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From the Editor: Artists’ corner

February 15, 2021  By Mari-Len De Guzman

Photo: Adobe Stock

The increased number of micro cultivation licences in Canada signals the emergence of a significant segment in the Canadian cannabis marketplace.

As of this writing, Health Canada has issued 142 licences for micro cultivation – that’s nearly 25 per cent of all cannabis licences issued in Canada to date. Of this, 127 were issued just in the last year. 

Industry observers view craft cannabis as a pathway for the legacy market to get into the legal environment, on the one hand, and as a response to growing calls for more diversified product offerings, on the other hand, particularly in the Cannabis 2.0 space. 

Contrasted with the large, commercial scale, mass-produced products, small-batch craft cannabis production offers a unique appeal to a particular segment of the market. One of the things that make it appealing is the story behind the creation of a craft product. 


“Artists growing cannabis.” That’s how Chad Hason, marketing director at Stigma Grow, put it during an episode of Grow Opportunity’s new podcast. 

 Market research has shown that consumers are increasingly interested in learning more about the products they consume. They want to know the story behind the products and the companies that make them, and they are more likely to buy from producers with a good track record on sustainability and the care that they put into making their products.  

The announcement by the Ontario Cannabis Store (OCS) in early January to create a craft designation for small-batch cannabis products is a welcome development. The craft designation will apply to “artisan handcrafted processing methods.”  

Craft producers selling in Ontario will benefit from the opportunity for differentiation in retail shelves. Competing with commercial scale producers is a challenge for the craft producers as their cost of production can be slightly higher than the bigger LPs’. This would normally put them at a disadvantage from a price-point perspective. But as we’ve already seen in the cannabis marketplace, things are not always black and white. 

What would be perceived as a market disadvantage, could turn into a competitive advantage. The trend in consumer behaviour that prioritizes quality over price, the story over the sales pitch, will be craft cannabis’s greatest ally because they can provide that quality and the story. The craftsmanship and artistry that go into the cultivation and development of a cannabis product – that’s the story. And craft designation at retail stores will provide craft growers the platform to tell their stories.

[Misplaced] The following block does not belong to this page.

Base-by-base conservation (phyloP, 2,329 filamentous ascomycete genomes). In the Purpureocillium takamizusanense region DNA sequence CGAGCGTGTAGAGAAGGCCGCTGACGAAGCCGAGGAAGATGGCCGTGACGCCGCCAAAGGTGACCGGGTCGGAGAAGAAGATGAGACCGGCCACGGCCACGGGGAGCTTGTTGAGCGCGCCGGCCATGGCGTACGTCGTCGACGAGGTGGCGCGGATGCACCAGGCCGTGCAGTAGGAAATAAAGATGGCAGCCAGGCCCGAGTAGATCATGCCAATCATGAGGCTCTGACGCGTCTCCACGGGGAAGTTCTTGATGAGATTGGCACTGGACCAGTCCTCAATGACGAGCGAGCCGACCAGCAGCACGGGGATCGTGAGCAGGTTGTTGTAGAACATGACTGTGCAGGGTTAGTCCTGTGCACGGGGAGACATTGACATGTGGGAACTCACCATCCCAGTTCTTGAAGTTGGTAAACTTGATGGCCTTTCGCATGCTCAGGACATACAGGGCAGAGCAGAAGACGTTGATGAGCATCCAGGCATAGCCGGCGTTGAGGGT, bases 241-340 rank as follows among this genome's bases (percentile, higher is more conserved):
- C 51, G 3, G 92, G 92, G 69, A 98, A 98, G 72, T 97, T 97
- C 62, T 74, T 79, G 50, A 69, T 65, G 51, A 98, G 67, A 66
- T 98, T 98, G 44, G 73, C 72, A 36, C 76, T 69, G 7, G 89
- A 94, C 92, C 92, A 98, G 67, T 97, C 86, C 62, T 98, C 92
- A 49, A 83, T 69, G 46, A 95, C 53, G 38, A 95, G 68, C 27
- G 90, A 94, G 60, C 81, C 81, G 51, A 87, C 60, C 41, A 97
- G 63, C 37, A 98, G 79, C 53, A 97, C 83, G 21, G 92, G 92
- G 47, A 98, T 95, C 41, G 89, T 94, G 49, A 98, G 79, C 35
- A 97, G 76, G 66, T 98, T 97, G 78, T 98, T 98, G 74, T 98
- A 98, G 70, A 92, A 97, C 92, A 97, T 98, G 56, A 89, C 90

On the other side of this equation is the consumer. There is an ongoing need to educate consumers about cannabis, and that responsibility should not be placed solely on the government’s shoulders. The industry has to play a bigger role in consumer education. Granted, this could be a challenge in a highly regulated environment and a restrictive marketing and branding regulation. But, as we’ve seen with the evolution that’s happening with regards to product packaging, sustainability and compliance can both be achieved with innovation and creativity. 

I hope other provinces will follow suit and formalize a program that will provide opportunities for craft producers to effectively compete in the market. I also hope craft producers are ready to take on the challenge and demonstrate to the marketplace that size does not always matter.

Speaking of challenges, Grow Opportunity is always looking for ways to bring new and compelling content to our audience. Our latest feat is a new podcast series, launched this January. Each podcast episode will feature experts and thought-leaders discussing the latest trends and the hottest issues in the Canadian cannabis industry. To listen, visit 

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